China can be a difficult place to be a Christian. And it appears that the rules of what the government will allow from Christianity are changing, again.
Changes in Church Life
Kurt Rovenstine with Bibles for China says their contacts are facing many of the same troubles other Christian organizations have expressed; the government is cracking down on Christianity.
For many churches, this means programs are being shut down.
“Sunday school is going away. [There is] pressure from the government to try to control and limit the scope of Christianity. And part of that is, I believe, that the church is still strong. And we visit folks that are doing great things and still have a passion for the Bible, still have a passion for evangelism, still have a passion to see the Church grow. And we know that when things are moving forward that the enemy will come in and try to thwart that.”
A New Focus
The growing pressure to limit the scope of Christ in China is changing the way many ministries operate. Bibles for China sees these changes as a way to broaden or shift their focus.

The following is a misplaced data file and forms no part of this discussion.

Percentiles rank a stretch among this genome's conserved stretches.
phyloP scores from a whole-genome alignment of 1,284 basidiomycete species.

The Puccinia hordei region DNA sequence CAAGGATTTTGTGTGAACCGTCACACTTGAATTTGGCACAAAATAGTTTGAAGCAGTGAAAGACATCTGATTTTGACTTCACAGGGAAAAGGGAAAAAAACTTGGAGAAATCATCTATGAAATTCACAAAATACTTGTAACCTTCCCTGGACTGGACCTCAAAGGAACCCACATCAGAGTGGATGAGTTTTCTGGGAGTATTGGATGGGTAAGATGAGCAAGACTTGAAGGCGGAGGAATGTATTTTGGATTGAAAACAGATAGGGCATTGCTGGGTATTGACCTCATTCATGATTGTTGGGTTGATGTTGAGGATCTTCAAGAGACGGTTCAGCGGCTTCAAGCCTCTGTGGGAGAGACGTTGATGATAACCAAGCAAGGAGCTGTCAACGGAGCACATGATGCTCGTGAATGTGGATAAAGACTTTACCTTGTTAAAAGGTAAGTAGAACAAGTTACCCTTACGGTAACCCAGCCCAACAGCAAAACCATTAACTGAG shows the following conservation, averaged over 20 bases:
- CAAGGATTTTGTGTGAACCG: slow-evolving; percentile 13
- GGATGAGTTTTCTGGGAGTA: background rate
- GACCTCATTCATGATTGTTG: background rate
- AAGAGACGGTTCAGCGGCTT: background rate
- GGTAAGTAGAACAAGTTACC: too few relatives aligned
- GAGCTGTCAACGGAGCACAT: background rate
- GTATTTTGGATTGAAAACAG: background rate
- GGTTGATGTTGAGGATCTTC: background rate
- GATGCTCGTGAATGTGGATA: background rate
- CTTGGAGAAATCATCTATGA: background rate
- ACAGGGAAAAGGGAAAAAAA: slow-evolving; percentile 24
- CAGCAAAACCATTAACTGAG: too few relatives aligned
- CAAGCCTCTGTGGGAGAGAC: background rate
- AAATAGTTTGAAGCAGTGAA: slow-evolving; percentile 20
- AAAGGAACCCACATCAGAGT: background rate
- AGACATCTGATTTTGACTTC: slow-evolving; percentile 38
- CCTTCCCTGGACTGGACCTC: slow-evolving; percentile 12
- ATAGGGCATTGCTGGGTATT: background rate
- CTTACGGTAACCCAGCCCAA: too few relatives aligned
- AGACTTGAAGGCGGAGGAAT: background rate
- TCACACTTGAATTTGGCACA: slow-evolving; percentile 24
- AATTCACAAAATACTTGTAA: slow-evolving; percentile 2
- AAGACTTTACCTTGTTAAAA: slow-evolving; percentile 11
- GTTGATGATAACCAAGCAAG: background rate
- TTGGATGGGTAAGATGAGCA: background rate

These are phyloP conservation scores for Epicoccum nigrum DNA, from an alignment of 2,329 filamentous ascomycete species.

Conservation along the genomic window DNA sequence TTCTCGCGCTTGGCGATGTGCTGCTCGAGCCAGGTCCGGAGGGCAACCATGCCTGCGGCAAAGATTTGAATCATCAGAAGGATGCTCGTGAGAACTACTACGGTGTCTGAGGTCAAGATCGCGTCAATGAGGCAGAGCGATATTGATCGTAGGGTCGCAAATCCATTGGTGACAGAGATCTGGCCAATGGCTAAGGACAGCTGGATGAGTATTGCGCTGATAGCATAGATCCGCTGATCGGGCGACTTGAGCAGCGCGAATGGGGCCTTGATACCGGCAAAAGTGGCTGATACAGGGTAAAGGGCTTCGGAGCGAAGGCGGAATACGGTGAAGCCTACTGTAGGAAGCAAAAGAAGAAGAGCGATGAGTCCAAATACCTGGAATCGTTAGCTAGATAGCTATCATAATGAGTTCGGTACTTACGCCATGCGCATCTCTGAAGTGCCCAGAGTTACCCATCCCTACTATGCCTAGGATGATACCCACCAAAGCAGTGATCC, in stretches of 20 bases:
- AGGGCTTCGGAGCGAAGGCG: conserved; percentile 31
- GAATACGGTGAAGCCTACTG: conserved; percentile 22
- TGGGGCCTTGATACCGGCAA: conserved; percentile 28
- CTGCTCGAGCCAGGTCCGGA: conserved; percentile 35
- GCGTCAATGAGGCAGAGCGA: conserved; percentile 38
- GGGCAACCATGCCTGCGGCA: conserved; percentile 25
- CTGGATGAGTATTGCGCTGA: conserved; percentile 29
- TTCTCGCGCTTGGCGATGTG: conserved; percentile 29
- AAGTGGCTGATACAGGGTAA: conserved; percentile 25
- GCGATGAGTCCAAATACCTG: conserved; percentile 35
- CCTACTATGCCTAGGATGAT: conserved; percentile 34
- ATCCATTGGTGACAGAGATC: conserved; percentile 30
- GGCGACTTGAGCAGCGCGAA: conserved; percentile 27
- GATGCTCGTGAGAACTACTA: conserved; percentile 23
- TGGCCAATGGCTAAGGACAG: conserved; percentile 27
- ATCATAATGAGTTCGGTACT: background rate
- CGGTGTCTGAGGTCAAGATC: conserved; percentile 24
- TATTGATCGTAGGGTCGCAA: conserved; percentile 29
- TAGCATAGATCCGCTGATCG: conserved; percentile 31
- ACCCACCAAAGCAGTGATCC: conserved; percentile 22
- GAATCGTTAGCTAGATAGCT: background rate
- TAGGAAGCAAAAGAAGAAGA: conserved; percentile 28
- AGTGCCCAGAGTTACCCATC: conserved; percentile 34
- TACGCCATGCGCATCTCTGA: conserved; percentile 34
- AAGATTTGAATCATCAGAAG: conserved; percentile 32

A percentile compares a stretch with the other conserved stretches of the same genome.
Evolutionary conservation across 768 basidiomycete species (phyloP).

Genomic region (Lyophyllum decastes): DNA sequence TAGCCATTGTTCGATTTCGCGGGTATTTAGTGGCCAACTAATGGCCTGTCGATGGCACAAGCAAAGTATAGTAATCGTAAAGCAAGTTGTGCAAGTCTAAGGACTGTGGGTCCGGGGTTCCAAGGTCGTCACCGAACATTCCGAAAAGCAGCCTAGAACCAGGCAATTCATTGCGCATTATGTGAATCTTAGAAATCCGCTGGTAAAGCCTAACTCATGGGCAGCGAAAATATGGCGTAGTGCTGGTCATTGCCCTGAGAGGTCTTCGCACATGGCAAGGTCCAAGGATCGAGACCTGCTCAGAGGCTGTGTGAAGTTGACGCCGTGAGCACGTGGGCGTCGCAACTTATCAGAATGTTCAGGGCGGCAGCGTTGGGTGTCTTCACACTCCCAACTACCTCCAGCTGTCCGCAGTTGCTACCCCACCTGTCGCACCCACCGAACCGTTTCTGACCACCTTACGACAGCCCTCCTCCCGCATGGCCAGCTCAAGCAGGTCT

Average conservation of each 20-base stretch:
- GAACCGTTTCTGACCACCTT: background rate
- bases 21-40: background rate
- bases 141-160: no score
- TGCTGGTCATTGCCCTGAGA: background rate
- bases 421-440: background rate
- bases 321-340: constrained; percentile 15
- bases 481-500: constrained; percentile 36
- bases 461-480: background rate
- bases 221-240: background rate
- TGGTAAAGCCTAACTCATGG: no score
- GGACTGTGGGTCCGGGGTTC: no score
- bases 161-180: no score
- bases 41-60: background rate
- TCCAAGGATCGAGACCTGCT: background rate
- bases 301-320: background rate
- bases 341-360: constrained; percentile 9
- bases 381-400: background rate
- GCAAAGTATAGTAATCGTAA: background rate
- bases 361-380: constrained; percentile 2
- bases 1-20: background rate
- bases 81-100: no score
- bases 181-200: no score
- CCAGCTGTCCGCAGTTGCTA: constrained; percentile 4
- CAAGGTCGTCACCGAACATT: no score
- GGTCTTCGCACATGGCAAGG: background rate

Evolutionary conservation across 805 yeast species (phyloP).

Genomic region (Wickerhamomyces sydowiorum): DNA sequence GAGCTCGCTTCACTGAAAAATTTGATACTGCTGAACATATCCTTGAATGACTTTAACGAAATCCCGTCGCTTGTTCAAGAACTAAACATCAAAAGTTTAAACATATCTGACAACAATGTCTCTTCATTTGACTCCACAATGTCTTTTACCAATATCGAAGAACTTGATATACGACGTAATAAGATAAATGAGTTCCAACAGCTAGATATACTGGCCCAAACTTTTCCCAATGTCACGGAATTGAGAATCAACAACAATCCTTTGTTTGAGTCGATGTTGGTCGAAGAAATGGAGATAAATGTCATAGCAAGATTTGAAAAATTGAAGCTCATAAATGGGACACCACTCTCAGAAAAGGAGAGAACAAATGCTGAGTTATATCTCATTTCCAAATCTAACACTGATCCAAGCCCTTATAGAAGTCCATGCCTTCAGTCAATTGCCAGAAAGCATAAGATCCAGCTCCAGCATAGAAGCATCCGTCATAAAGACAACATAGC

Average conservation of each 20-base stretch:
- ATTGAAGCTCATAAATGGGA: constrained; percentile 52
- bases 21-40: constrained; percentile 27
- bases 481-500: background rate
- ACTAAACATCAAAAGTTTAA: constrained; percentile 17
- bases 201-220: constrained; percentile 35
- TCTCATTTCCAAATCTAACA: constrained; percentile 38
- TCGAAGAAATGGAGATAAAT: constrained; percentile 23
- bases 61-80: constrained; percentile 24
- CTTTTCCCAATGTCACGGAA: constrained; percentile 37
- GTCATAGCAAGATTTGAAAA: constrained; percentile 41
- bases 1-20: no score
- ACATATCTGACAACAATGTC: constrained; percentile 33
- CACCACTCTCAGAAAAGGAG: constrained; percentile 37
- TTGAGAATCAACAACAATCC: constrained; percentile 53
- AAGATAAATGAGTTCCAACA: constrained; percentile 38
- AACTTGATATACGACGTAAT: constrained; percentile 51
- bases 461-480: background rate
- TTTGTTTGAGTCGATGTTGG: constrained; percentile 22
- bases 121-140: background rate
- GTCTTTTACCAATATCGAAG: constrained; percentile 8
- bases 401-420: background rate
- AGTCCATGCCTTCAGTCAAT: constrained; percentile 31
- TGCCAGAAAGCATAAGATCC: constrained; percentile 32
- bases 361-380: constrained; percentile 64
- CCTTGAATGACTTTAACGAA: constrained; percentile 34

Instead of solely Bibles, they want to offer study Bibles and commentary sets as well. These items are more difficult to get to their partners. However, they are valuable assets for training younger, rural generations and lay-pastors. Because of security concern, these materials are handed out one-on-one to specific partners instead of en masse.
However, the focus on Scripture is not going away, Rovenstine explains. “We still will be primarily about Bibles, as many as we can, as far away as we can. You know into the remote areas, we’ll try to see that Bibles are distributed so that there’s plenty of copies of God’s Word if things would ever shift, you know, really radically.”
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SOURCE: Mission Network News, Anna Deckert